Reviewed work: Kenneth B. Morales et al., “Preference for drugs containing fentanyl from a cross-sectional survey of people who use illicit opioids in three United States cities,” Drug and Alcohol Dependence 204:1 (November 2019).
By: Stacey McKenna
On average, 192 people die every day in the United States due to drug-related overdose. And the crisis shows no signs of slowing: According to the Centers for Disease Control and Prevention, between 2016 and 2017, age-adjusted rates of overdose deaths rose by 9.6 percent. Opioids play a key role in roughly two-thirds of these deaths, and that risk is increasingly exacerbated by the use of extremely potent, low- cost synthetic opioids, such as fentanyl and its analogues, to adulterate heroin or produce counterfeit pharmaceuticals.
Because fentanyl is so common, some communities have begun providing drug-checking kits to people who use drugs. As a harm reduction measure, these represent a promising tool for individuals who want to know whether or not fentanyl or its analogues are in their drugs. However, little is known about peoples’ actual preferences and behaviors when it comes to fentanyl. Accordingly, a recent study published in Drug and Alcohol Dependence by Kenneth Morales and colleagues sought to elucidate “the nature of fentanyl preferences” among people who use drugs by asking them whether they actually prefer fentanyl over, or in combination with, other opioids and why.
To be eligible for the study, participants had to be at least 18 years of age, speak English and report past- month use of fentanyl, cocaine or methamphetamines, or past-month misuse of prescription opioids. Qualified participants then took an anonymous, computer-assisted survey that collected a range of demographic information, details about drug use and overdose, and knowledge about and experiences with fentanyl. In addition, the questionnaire assessed individual preference for fentanyl via a four-point Likert scale. The analysis discussed was limited to the 308 participants “who reported any illicit opioid use in the past six months.”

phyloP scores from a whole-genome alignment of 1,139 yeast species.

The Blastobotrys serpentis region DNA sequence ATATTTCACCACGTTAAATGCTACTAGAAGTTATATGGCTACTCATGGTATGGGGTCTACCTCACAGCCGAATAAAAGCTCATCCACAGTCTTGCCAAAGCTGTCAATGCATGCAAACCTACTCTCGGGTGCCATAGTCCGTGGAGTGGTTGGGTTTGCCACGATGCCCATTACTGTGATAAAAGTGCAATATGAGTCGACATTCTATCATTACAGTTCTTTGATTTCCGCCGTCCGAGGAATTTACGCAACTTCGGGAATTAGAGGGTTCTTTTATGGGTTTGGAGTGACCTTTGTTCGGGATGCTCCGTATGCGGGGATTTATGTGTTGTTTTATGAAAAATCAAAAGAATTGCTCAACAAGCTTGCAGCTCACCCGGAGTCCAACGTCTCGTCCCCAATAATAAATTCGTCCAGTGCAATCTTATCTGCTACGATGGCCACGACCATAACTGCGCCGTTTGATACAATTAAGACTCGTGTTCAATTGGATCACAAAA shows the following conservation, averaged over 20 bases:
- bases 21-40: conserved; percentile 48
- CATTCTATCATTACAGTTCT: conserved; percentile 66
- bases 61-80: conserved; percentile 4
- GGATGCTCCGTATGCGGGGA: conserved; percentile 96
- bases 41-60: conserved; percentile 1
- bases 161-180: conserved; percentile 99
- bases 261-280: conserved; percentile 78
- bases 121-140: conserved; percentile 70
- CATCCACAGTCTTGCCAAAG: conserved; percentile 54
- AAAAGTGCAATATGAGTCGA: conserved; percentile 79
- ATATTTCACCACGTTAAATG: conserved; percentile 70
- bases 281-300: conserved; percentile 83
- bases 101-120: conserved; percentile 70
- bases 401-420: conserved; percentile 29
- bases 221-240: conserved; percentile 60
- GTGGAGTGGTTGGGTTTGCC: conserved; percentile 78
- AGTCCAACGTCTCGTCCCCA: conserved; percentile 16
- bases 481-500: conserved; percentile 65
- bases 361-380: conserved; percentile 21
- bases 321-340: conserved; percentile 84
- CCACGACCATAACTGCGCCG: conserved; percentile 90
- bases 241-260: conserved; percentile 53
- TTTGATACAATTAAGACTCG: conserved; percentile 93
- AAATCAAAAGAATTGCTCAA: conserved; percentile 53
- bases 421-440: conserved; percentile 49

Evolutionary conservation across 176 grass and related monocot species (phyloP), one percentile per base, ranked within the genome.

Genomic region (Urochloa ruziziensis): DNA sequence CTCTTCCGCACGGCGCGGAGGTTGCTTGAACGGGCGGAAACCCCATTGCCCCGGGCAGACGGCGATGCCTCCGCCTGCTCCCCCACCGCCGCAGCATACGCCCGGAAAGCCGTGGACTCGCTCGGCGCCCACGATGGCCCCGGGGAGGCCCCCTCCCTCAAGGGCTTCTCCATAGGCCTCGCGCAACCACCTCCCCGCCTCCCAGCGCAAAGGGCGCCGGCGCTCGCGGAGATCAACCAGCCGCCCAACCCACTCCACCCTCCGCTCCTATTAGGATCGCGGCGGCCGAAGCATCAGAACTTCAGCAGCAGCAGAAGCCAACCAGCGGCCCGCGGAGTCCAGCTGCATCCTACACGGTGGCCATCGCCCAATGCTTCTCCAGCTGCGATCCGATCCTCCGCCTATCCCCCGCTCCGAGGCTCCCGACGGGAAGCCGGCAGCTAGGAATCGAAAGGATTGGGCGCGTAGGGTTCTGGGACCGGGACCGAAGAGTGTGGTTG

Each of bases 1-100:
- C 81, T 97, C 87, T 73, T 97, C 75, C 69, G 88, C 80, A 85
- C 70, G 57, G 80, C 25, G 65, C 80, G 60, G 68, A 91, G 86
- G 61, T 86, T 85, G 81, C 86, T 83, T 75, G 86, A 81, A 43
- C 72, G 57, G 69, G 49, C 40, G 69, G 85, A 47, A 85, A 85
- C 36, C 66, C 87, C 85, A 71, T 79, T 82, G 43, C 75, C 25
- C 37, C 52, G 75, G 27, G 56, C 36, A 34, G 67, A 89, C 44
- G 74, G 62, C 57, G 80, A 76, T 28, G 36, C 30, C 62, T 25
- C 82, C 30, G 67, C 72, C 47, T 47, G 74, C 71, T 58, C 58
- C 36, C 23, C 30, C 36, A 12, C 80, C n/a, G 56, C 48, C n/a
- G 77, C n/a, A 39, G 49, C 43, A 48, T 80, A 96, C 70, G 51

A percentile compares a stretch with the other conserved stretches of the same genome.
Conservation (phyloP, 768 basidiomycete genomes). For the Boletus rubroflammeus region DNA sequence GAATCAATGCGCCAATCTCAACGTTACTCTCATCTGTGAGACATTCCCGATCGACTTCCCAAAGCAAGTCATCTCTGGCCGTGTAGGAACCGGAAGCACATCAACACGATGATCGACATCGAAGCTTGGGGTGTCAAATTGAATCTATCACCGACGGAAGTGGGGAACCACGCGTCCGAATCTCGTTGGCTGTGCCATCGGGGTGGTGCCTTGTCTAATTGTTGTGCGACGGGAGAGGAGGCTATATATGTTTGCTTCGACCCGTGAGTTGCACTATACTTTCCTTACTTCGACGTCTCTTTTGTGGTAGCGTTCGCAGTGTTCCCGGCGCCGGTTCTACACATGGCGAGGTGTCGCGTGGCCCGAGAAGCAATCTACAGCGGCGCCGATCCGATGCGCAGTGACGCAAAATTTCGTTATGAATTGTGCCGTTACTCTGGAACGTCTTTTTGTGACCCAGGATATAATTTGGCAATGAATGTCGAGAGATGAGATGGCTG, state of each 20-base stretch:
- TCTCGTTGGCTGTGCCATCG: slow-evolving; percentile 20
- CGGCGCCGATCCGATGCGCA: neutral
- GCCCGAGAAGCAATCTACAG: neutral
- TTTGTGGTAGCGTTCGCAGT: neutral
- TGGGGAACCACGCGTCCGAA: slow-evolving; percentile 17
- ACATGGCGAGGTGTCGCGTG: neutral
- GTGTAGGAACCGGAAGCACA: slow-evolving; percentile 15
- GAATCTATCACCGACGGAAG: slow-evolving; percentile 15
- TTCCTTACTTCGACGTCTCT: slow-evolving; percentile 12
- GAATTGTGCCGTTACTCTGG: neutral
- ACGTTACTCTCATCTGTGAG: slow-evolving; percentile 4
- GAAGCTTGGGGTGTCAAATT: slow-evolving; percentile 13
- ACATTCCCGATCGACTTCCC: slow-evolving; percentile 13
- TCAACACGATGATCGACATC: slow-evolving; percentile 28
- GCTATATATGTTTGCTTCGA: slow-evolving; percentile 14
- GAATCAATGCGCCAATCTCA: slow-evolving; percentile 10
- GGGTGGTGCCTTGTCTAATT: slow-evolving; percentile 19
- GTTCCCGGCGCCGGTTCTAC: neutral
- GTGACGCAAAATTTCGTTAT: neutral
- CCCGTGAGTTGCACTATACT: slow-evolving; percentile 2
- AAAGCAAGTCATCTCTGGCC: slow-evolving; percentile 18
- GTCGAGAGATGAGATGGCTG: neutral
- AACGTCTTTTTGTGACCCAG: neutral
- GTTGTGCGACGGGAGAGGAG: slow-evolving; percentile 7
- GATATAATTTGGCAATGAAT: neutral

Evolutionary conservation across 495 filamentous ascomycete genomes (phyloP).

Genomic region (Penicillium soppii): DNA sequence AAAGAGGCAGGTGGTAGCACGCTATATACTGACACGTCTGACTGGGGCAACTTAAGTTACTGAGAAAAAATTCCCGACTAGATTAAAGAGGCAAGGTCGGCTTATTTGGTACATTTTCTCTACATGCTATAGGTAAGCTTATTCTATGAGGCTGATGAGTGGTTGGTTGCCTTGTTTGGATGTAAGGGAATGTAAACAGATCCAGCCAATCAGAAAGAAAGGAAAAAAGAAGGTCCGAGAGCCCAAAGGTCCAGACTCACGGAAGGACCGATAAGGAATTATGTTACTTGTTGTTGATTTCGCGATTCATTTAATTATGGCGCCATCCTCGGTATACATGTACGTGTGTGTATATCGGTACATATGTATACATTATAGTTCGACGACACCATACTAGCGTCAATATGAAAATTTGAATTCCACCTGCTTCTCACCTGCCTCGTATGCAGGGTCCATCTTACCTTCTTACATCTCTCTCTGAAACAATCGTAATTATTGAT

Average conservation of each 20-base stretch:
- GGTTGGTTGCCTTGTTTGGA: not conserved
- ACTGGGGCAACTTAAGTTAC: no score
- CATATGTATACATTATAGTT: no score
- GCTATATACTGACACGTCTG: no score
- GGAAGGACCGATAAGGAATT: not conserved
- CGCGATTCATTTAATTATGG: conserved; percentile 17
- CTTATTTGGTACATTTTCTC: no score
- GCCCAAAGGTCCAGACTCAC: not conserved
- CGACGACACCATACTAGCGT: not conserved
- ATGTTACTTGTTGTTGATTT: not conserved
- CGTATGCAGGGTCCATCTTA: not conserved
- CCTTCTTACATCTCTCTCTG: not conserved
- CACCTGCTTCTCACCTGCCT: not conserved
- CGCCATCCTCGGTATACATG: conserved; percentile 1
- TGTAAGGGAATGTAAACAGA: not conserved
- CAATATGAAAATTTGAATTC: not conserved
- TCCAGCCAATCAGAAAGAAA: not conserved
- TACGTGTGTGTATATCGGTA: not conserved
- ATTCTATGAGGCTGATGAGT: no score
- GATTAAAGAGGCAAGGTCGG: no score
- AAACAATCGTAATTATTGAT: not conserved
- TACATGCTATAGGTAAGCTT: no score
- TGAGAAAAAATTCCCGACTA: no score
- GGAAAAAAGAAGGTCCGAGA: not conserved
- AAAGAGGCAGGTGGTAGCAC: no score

With respect to findings, a little more than a quarter (27 percent) of the study participants claimed to prefer, or actively seek out, fentanyl. This finding is consistent with prior research, which suggests that, although most opioid users are regularly exposed to fentanyl, few actively look for it. However, this study suggests that those individuals who do prefer fentanyl differ drastically on multiple measures from their counterparts who do not. Specifically, fentanyl-preferers were more likely to be non-Hispanic white, participate in the underground economy and have been arrested within the past year.
Furthermore, when it came to drug use, fentanyl preferers were more likely than non-preferers to initiate opioid use via off-label use of prescription opioids; use drugs daily; inject drugs (including heroin); and report having overdosed in their lifetime. In addition, fentanyl-preferers reported slightly higher rates of recent exposure to the synthetic opioid than their counterparts. However, more than 75 percent of the entire sample suspected having encountered the drug within the last six months. Morales and colleagues point out that this is consistent with reports that fentanyl has become such a common “cut” that it is difficult to avoid—even for those who want to.
In addition to these largely descriptive measures, Morales et al. dove into questions that explore how these preferences might shape behavior. They found that participants reported engaging in similar harm reduction behaviors—such as starting with a “test shot”—regardless of whether or not they preferred fentanyl. The authors suggest that the almost-certain exposure to fentanyl, coupled with the frequency and consequence of overdose (risks that are elevated by the presence of fentanyl) might serve as a protective factor in this regard: People stay cautious.
In addition, the researchers asked participants about their level of interest in the drug-checking approach that is gaining popularity. The vast majority—85 percent—of those surveyed said they would be interested in testing their drugs for fentanyl. However, most fentanyl-preferers (71 percent) said they would not change their drug-use behaviors if their supply contained fentanyl. This is a stark contrast to non-preferers, only 16 percent of whom said they would not change their drug-use behavior if their supply contained fentanyl.
It’s this last finding that has the most potential to inform harm reduction efforts. Not only was drug- checking well received, many participants suggested that results could prevent or reduce overdose risk behaviors, including helping non-preferers avoid fentanyl altogether. It also opens the door for future research into whether and how harm reduction organizations might better serve those individuals who actively seek out fentanyl.
This study fills important gaps in understanding about behavior and preferences related to fentanyl use. However, it is just a start, and Morales and colleagues acknowledge some noteworthy weaknesses. In particular, they write: “Due to fentanyl’s association with high mortality, survivor bias likely influenced our results.” Unfortunately, this is exacerbated by the fact that, given its cross-sectional design, the study gathers information as a snapshot in time. Furthermore, given the survey methods used, there are valid concerns about desirability bias as it pertains to both behaviors and preferences. Future researchers can thus build on these findings and help ameliorate weaknesses via qualitative and ethnographic research. Such approaches would allow researchers to ask more complex questions and observe actual behaviors in context.